This week I witnessed birth. Twice.
Each unique, but each raw, uncensored, primitive, captivating and beautiful birth.
Intense birth. Arduous, and each emotional and physically charged.
Over the course of two nights I slept for about four hours.
Over the course of two nights two beautiful beings were welcomed into the world. And I got to bear witness.
For two days I trekked the halls, gathering water, ice, popsicles, juice, heated blankets, the birthing ball, the birthing stool, to the microwave to heat the hot compress and to the toaster to provide a light snack.
To the bathroom, to the cafeteria, up and down the halls.
I walked. I squatted. I perched on the edge of the tub and I hovered.
And so did she and her support person.
I gave information and I listened. I laughed and I cried.
I rejoiced and I bawled.
And so did they. Tenfold.
And then I went back to my old life and left them in their new one.
And when I inevitably return home, people ask me how things went and I compliment the experience and the client and I hug my kids and move on with my day.
And they eventually ask me, ignoring the goofy grin plastered on my face, but aren’t you exhausted?
Well yes. Yes I am. But not for being awake for two days.
Not for soreness or homesickness.
So let me explain what I am tired of.
What I’m tired of is these itchy fucking wool socks I’ve been wearing for two days. What I’m tired of is the ice machine that won’t let down ice unless you put the cup in the exact right place against the sensor. What I’m tired of is the feel of the headband cutting in behind my ears on my head.
I’m tired of eating Larabars alongside pink peppermints every few hours for a day and calling that a proper meal, and of the pasty spit in my mouth from dried fruit and drier nuts- but these foods were my own doing and my own choices. And it’s primarily because they call it continual support, so I left in a hurry at just the moment I was called to and grabbed what I could.
But that’s all I’m tired of- just the trivial stuff.
Because a doula lives to be awake for days.
I chose to arrive right away because if I didn’t get there right away I might miss something. And if I left the room to go to the cafeteria I might, too. I could miss an irreplaceable memory that would hold a place in the journey.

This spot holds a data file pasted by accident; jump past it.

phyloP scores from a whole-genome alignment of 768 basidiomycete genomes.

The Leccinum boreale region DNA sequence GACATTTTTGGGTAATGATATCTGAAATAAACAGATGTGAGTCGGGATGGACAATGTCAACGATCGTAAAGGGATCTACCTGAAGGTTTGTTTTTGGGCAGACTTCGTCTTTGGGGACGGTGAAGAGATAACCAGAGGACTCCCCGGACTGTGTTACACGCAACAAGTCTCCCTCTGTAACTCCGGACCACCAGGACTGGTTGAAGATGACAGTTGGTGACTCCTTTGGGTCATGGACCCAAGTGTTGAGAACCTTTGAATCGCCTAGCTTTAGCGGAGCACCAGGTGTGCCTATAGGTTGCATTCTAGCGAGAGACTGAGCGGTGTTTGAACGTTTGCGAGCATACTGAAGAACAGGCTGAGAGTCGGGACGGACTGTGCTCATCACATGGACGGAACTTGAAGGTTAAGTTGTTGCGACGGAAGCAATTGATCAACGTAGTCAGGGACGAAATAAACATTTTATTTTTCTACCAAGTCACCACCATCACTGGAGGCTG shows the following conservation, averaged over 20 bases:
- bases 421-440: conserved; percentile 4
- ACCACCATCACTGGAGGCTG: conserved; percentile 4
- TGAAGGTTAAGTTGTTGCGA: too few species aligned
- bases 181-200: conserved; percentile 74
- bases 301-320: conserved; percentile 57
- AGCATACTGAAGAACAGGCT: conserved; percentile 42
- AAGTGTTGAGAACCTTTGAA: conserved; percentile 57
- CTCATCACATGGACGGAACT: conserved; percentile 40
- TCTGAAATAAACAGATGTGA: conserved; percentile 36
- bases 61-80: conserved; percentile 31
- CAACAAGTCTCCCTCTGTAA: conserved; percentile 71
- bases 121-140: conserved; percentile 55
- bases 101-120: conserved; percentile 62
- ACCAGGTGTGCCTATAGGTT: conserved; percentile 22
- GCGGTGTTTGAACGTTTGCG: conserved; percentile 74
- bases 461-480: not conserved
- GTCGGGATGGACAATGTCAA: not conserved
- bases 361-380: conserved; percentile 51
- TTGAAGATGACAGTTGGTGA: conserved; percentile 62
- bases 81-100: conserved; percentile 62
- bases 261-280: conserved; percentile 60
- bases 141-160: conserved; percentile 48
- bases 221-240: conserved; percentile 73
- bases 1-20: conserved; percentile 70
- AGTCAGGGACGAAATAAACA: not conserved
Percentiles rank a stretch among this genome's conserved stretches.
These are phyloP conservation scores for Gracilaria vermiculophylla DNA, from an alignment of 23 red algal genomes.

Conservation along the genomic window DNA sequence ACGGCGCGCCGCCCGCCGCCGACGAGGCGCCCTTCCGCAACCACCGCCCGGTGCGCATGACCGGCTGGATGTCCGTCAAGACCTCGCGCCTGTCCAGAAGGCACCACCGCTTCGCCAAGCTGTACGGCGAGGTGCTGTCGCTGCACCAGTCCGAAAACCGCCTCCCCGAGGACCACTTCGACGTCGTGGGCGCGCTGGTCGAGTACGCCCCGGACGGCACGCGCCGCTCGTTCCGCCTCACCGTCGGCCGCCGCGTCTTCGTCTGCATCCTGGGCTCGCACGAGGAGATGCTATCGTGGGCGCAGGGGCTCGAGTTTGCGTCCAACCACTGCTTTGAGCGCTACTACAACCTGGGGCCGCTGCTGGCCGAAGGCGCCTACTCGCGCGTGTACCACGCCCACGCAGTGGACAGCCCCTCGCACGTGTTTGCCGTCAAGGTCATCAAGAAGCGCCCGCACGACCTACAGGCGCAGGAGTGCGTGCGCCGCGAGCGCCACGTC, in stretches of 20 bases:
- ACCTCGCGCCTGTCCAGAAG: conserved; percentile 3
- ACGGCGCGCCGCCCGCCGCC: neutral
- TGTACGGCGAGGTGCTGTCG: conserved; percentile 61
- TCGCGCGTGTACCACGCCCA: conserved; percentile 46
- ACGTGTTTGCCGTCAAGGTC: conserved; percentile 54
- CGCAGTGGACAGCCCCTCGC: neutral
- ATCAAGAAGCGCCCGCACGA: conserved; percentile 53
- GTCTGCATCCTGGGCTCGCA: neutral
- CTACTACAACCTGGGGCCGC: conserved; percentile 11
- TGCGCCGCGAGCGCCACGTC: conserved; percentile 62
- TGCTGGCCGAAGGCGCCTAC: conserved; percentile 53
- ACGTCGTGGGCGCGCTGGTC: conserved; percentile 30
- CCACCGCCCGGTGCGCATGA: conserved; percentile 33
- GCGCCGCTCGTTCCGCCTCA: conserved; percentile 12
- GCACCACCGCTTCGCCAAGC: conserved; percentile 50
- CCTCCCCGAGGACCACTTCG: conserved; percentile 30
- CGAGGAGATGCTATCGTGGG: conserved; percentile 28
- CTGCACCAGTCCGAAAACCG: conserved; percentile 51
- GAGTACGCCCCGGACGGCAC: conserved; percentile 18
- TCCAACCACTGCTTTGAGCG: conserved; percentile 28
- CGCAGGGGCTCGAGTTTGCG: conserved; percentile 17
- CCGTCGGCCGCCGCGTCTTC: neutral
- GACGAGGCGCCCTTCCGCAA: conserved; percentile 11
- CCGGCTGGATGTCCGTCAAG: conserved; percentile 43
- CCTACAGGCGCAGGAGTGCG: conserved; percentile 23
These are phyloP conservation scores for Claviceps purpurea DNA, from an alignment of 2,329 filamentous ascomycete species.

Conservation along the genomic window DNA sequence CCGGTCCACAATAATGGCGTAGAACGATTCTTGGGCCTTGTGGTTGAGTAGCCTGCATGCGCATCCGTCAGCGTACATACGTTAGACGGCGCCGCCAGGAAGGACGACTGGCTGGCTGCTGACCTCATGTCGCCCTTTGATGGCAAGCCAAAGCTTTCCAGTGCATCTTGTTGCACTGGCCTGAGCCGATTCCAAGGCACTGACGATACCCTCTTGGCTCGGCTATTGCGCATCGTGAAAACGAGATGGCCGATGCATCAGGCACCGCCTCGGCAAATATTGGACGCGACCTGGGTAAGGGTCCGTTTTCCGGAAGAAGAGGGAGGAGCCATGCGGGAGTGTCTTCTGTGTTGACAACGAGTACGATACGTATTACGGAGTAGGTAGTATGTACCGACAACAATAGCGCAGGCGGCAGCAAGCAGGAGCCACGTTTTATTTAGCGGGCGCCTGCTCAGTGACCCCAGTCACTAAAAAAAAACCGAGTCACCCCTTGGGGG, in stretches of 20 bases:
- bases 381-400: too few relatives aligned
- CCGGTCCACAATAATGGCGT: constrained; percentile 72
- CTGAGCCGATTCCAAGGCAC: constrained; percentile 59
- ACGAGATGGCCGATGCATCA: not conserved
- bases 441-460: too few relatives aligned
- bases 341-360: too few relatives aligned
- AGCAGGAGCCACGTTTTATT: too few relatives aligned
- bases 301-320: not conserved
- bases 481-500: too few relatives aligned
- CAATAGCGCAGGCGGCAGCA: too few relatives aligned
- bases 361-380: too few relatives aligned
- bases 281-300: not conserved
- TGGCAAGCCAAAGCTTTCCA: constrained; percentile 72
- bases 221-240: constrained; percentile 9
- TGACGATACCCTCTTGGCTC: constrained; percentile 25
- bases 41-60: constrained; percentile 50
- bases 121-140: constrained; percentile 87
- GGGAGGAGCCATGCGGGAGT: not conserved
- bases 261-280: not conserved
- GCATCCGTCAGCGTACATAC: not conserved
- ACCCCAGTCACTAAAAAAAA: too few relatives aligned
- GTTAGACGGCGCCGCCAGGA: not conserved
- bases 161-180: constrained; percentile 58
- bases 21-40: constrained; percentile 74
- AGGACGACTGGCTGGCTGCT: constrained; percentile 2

And those bagels really aren’t that special.
So how could I complain?
How could I say I’m exhausted after having witnessed a young woman surrender her body, toes curling, eyes clenching, to endure urges of pain so she willingly opens her body in two?
How could I possibly be exhausted in having witnessed a woman, while in the midst of pushing and having just felt her baby’s head escaping her own body, speak the words “I can do it’ to herself- and really, for the first time, understanding and believing in her own power.
How could I be exhausted in having seen a grown man bend over in half, his knees supporting his trembling torso, gasping for air at the marvel that is his newborn son the love of his life presented him.
Unable to speak. Unable to move.
And then his eyes meet hers and they see each other as not just lovers but as a mother and father, and their eyes each well with tears.
And mine do too.
Because I get to see that.
So yes, it’s work, but how could I tire of this? How could I ever replicate this feeling in witnessing a miracle for a job?
How could I be exhausted?
So I’ll wipe the beads of sweat from the bridge of her nose as she rocks hands and knees in the tub with the greatest of admiration for as many hours as she could appreciate it until we moved to the next tactic.
I’ll rub her back in exactly one particular way for as long as she accepts my touch.
I’ll give her an ice chip at the precise moment her contraction ends and point the fan in a very particular way on her aching bones.
And I’ll do it willingly one hundred times over.
Because this work is a privilege. This work is my honour.
My body will certainly sleep tonight. But first, I’ll take off these socks and my own feet will remind me of hers, as she rocked her baby through her body, and I’ll remember my itchy feet are but a small sacrifice.
I’ll remove my headband and remember applying the cool cloths to her face and neck, in appreciation for the life altering work that is pushing a baby earthside, and realize the small irritation on the outside of my head is nothing compared to the inspiration she has supplied me on the inside of it.
So as I lay my head on the pillow tonight I will certainly rest well.
You can call the feeling exhaustion, but I call it feeling alive.